If you're an installer and increasingly anxious about the future direction of security systems and technology, don't panic - IFSEC 2018 has the answers.
In partnership with our friends at Tavcom Training, the leading provider of accredited security systems training courses, we're excited to announce The Future Of Security Seminar Theatre, sponsored by Panasonic UK, within the IFSEC exhibition which will deliver a range of essential CPD accredited presentations on the very latest in security technology design and integration. Physical security systems are now heavily dependent on IT-based platforms and this intersection of technologies has opened up significant potential for security installers and engineers to offer even better solutions for their customers. To reflect this demand, The Future Of Security Theatre will focus on these opportunities offering a full set of free seminars, designed with IFSEC installers in mind.
The sessions will expertly target key areas addressing cybersecurity, IT best practice, practical IP networking, integration and system design plus a wide range of additional core areas, delivered by specialist Tavcom trainers. Delivering insight into the major security challenges, the cyber security sections will look into how robust approaches to cyber security can strengthen an existing physical security system, providing the end user with even greater resilience to cyber threats. From an IT security aspect, the sessions will include understanding firewalls and identifying vulnerabilities which can be inherent in the installation process.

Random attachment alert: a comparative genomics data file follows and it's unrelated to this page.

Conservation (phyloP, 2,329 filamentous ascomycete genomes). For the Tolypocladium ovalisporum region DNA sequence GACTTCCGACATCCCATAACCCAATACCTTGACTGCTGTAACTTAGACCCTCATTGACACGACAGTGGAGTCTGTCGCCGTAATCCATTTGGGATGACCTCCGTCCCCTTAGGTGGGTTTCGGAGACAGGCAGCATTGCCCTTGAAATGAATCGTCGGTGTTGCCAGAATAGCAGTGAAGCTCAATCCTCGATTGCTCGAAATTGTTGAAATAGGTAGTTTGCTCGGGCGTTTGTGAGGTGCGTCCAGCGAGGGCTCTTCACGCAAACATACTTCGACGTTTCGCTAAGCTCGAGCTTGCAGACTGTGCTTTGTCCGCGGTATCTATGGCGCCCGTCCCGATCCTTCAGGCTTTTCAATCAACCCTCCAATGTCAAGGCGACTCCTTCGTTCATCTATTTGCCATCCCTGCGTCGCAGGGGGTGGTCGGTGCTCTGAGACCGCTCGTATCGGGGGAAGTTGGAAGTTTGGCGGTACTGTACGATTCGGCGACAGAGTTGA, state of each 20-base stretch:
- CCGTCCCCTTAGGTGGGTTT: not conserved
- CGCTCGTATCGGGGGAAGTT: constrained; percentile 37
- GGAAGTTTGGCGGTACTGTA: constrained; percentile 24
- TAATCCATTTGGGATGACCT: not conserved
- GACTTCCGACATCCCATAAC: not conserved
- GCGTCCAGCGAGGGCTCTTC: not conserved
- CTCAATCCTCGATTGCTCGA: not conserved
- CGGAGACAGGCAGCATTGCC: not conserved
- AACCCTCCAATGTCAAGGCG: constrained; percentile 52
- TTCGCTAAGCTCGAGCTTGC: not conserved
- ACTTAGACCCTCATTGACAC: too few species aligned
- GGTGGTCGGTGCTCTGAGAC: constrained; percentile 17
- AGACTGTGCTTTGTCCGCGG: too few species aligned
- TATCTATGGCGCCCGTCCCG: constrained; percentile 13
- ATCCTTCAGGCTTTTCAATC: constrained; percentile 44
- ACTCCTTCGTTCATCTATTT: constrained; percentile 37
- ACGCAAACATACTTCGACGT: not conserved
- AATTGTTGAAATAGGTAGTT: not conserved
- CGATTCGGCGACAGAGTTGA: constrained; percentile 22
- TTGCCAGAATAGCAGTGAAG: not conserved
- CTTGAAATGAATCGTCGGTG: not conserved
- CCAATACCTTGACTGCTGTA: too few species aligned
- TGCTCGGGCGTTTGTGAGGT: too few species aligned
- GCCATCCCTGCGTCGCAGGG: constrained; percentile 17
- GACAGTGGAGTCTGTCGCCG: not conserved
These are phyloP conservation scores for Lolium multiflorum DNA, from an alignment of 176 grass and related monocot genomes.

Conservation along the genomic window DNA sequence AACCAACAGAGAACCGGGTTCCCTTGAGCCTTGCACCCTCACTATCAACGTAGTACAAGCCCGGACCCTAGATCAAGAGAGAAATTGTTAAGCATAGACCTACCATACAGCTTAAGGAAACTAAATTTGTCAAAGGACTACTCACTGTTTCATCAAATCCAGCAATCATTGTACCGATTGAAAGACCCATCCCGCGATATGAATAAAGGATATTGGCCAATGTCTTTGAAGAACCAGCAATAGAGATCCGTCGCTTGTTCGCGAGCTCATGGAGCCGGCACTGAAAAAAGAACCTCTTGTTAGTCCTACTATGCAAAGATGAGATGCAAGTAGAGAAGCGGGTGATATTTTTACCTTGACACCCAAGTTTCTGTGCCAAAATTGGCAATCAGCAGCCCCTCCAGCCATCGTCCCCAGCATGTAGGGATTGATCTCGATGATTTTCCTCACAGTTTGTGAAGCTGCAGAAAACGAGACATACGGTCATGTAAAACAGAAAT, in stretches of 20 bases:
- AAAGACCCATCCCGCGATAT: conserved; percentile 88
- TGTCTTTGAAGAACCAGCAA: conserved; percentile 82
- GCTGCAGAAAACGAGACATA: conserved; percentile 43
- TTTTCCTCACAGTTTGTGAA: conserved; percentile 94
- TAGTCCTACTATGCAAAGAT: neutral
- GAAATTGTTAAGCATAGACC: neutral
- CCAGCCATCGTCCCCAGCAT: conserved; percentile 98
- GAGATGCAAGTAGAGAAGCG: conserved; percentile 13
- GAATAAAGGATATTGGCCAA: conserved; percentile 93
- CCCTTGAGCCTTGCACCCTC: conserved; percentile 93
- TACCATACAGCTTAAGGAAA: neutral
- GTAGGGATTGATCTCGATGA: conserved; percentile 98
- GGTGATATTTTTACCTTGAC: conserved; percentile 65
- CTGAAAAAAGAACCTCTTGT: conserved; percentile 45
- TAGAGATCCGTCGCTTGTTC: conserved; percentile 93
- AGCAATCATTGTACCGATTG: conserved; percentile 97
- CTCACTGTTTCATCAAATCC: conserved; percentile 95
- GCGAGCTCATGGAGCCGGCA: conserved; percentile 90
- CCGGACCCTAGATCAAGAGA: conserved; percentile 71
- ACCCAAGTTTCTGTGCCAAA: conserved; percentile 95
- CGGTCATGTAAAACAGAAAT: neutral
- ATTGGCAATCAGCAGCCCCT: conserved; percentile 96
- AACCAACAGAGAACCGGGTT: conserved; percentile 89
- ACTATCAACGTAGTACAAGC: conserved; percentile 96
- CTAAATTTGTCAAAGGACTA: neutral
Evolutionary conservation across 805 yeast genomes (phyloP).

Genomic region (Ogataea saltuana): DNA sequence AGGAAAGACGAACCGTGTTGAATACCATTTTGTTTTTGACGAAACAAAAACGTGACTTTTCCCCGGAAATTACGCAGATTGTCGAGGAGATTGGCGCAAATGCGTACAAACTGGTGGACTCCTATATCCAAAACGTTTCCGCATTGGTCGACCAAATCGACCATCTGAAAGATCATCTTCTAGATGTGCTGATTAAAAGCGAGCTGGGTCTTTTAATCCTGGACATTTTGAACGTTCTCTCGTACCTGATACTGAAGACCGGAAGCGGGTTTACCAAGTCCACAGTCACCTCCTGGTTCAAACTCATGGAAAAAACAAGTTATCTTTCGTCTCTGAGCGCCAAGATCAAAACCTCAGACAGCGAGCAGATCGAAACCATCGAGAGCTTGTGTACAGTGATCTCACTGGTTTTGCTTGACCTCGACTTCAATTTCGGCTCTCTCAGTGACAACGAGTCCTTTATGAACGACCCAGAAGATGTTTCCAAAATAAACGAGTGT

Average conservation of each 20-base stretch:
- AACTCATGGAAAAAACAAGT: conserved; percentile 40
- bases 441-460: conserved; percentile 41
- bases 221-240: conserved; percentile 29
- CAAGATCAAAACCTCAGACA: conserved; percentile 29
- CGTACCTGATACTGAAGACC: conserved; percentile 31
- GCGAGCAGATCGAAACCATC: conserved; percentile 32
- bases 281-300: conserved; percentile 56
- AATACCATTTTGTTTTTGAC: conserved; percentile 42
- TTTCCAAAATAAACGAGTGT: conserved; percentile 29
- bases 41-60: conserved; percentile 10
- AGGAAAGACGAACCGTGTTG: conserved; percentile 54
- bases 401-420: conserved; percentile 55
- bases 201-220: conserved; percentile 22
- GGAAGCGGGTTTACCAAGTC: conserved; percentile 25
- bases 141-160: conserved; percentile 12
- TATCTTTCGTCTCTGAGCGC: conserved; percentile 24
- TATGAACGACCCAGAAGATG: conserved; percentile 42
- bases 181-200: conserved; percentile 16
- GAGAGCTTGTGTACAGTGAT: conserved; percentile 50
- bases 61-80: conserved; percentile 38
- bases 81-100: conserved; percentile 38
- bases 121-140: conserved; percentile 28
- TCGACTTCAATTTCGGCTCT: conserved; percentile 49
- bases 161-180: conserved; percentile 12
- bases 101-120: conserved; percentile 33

In addition, there will be exclusive sessions on the use of UAVs and drones in security and how this technology is both a benefit and a hazard.
'Show me how'
The Future of Security Theatre will be a major element in the new 'Show Me How' project at IFSEC 2018, which will identify education opportunities and exhibiting companies as key destinations where visitors can go to learn about best practice and capabilities.
Exhibitors will host technical experts on their stands to ensure visitors gain a direct understanding of the products and solutions
Exhibitors will host technical experts on their stands to ensure visitors gain a direct understanding of the products and solutions - making sure they leave fully equipped with the right knowledge. All 'Show Me How' areas and exhibitors will be clearly signposted to help visitors make the best possible use of their time at IFSEC 2018. With cybercrime being an ever present threat, which exploits business weaknesses around storing data in multiple locations, Panasonic Business, as a recognised CCTV manufacturer, is proactively taking action towards these threats, by expanding its cyber offerings, which it intends to showcase at IFSEC 2018.
In particular, it will focus on how integrators and installers can bring additional value to end users by providing cyber safe environments. Paul Tennent, sales director at Tavcom Training, said: "As a leading training provider for the security and fire installer sectors, Tavcom is excited to be part of the new position IFSEC is taking as a major education opportunity. It's been interesting to see the insights and research IFSEC has gained over the past year, particularly in regard to the expectations and direct needs of the installer community.
"It's also acutely apparent that growth areas and technologies in and around cyber security are becoming critical, so we're happy to lend our expertise to the wider IFSEC audience.'' Gerry Dunphy, brand director for IFSEC, said: "We've been through an extensive research programme over the past 12 months, which has provided IFSEC with a clear set of directions, matching the direct needs of our customers. "They've told us they have a need to understand the future, they need guidance on areas such as how cybersecurity impacts on physical systems and they need to hear from specialists they can trust.